Tuesday, March 27, 2012

Spring Snow in Sedona

"We haven't had this kind of snow in at least 7 years!" remarked a local Sedonaite during a conversation on the suprise snow storm on March 17th. Indeed. It was a bit of a surprise to me too. Kristi and I took the last couple of days of her spring break to explore a bit of unknown areas in and around Sedona, Arizona. We spent the first two days lingering around Oak Creek, and Sycamore Creek working our tans and throwing our dogs into large pools of water. Now we were deep into a wild moist spring storm. I had advance knowledge that we were expecting a storm, but according to NOAA's web site, we were only supposed to get 4 inches- in Flagstaff. Sedona rarely gets snow, so when it started raining late Saturday night I was hardly concerned. We could see the storm blowing in, but we had chosen a nice campsite 9 miles out on Forest Road 525, in a wind shadow of sorts. A huge fire, liquid libation, and dinner mixed with a day of hiking the ruins around Loy Canyon brought heavy sedation to the both of us. So when I awoke around midnight and heard some rain on the roof of the van we knew the storm was upon us. Sleep once again arrested my consciousness. I woke again early the next morning to extreme silence. Warm and cozy in our sleeping bags we were stirred by the dogs anxiously shaking, announcing their full bladders. Sliding the van door opened we began to fully grasp the gravity of the storm. There was 5 inches of snow on the ground, and after stepping out, two inches of mud below that. About 75 feet off the forest service road in an established campsite, we scratched our heads and wondered if we would ever get the van out, and whether or not we had cell phone coverage. Snow was still coming down, blizzard style. With out our habitual morning coffee or breakfast, we decided to leave- if we could. The van started with little issue, and I pulled forward to get a running start and promptly slid into a large bush. Now the wheels were spinning. Kristi started to stress, fearing the worst - A six mile hike to the highway in a snowstorm and a hefty towing bill. I got our spade out and cleared an area of snow around the van, then threw some rocks in with the mud. Rocking back & forth I freed the van, and trying to avoid a large pile of rocks promptly slid into another bush. We decided to spend some more time clearing the remaining 50 feet of snow off the ground all the way to the roadway. I instructed Kristi that she would need to push, since she was not willing to drive backward. I told her I would be pulling forward, then quickly backward to gain enough momentum to drive over the hole I had created with the spinning wheels.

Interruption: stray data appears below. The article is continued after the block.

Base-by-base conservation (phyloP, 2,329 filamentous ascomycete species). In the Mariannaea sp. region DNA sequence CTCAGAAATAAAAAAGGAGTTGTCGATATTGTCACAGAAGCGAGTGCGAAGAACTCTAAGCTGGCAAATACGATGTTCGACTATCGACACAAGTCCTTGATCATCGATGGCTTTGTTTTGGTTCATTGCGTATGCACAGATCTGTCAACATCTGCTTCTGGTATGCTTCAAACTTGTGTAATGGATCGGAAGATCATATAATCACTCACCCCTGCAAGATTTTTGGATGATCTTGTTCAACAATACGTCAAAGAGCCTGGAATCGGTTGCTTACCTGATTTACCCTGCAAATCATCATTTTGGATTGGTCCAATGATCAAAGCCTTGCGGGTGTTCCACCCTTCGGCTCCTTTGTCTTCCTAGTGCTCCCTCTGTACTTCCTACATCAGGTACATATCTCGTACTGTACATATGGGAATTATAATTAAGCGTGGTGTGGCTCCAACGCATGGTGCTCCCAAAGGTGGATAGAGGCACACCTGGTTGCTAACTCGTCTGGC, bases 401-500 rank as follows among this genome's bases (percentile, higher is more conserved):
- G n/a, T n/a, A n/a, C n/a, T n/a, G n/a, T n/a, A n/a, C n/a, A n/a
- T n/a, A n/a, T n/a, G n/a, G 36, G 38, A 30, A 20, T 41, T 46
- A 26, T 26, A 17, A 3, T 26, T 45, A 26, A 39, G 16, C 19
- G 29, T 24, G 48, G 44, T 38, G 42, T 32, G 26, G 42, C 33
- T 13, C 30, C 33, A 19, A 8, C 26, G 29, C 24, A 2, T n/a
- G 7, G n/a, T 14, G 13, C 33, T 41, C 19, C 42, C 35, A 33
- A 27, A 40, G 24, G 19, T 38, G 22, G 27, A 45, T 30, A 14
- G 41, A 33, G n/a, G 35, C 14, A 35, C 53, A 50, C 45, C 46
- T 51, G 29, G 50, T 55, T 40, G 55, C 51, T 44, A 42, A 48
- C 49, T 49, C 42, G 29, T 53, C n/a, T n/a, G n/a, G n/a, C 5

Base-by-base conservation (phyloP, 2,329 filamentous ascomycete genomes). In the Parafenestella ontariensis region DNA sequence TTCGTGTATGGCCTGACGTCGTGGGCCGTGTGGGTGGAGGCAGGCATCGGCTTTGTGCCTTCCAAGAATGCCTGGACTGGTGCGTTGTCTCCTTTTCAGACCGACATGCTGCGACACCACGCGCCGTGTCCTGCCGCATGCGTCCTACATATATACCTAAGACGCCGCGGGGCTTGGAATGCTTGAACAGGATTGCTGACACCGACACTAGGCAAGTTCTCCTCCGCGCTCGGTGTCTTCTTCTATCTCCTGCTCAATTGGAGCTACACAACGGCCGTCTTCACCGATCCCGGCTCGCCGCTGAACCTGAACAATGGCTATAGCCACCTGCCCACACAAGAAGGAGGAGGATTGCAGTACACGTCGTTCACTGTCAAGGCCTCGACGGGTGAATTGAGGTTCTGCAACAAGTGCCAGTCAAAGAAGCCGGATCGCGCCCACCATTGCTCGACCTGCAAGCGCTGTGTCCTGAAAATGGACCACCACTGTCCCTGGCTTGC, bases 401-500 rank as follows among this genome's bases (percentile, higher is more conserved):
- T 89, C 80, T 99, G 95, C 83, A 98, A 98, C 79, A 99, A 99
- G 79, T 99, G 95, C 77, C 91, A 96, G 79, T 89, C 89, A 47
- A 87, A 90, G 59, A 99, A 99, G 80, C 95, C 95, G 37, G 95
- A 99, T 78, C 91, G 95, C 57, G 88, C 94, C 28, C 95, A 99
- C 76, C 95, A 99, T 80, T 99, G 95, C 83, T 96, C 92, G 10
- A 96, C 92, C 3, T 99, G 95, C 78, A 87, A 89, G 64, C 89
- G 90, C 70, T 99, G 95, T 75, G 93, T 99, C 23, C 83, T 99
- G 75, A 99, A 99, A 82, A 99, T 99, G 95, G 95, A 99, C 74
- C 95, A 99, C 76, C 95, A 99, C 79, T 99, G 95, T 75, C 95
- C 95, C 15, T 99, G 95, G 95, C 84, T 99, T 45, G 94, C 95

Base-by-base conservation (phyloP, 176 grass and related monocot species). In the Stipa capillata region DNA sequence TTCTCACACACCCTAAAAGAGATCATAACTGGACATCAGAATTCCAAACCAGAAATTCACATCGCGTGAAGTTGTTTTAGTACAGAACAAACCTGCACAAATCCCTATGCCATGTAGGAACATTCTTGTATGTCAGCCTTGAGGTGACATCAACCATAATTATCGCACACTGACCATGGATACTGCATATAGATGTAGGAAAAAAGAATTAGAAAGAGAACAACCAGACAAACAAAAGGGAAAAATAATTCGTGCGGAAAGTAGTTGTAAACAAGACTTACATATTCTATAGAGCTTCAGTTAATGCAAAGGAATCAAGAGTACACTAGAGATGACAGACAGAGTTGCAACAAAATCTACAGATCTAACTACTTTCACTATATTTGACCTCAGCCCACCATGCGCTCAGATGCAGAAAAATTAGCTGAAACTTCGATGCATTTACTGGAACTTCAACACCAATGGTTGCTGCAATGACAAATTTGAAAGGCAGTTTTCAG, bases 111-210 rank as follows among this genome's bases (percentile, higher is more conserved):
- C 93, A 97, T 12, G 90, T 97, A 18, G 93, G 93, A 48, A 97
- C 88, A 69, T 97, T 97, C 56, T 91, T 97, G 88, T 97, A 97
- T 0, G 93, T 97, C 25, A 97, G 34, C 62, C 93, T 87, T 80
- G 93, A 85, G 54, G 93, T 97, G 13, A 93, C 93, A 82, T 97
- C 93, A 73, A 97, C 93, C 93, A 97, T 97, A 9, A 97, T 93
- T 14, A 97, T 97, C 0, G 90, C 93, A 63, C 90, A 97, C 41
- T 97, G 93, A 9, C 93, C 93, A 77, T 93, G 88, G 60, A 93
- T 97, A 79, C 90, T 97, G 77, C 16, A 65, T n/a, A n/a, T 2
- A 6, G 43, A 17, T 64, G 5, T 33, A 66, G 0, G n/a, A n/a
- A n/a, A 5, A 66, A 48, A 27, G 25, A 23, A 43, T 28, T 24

She would need to push once I started backward. It worked, once I was free I gently feathered the accelerator then gunned it once I got momentum. I bumped over the ditch and slammed on the brake as soon as I hit the road. Since the road was on an incline, the rain water shed off, and all I had to deal with was 5 inches of snow. We slipped and slid through wet mud puddles and snow until we hit pavement on Boynton Canyon road. I began to breathe easier now that the threat of sliding into a ditch was less likely. After getting a bit of gas, we made our way to the freeway only to find that the Highway Patrol had closed it. They were making travelers exit, and blocking the entrance to prevent anyone from entering. Even though the van had no heat, we thought we would use the time to play tourist in the snow of Sedona. We drove around to the various sites, capturing the rarity. Getting cold, hungry and jonesing for some coffee, we decided to hang out at a local coffee shop until they opened the freeway. NOAA said the storm was to last until the next day, dumping even more snow in the meantime. We had our laptop, so we started looking at the internet and some prices of a room. Rooms in Sedona are ridiculous, maybe we'll just drive to Cottonwood, we thought. At about 11:30 we checked the Flagstaff paper online- the freeway was open. We took off, and immediately it began to snow even harder. Peering through small gaps between snow on the windshield we crept up the freeway to find a couple of tractor trailers parked side by side, and traffic behind them. Great, no heat and stuck on the freeway behind two trucks sliding backwards on a hill. Impatiently, one car was able to edge along side of them, then another and another. If I had any traction, I was going. We got around the trucks and slowly drove 25mph for the 45 miles home. White knuckles all the way.Believe it or not a 76 VW bus is great in the snow. It not only has high ground clearance, the engine is at the rear over the drive wheels. Backing up through mud and snow is a kin to a front wheeled drive car doing the same forward. Go VW! We got home to 18" of snow and another 8 fell over night.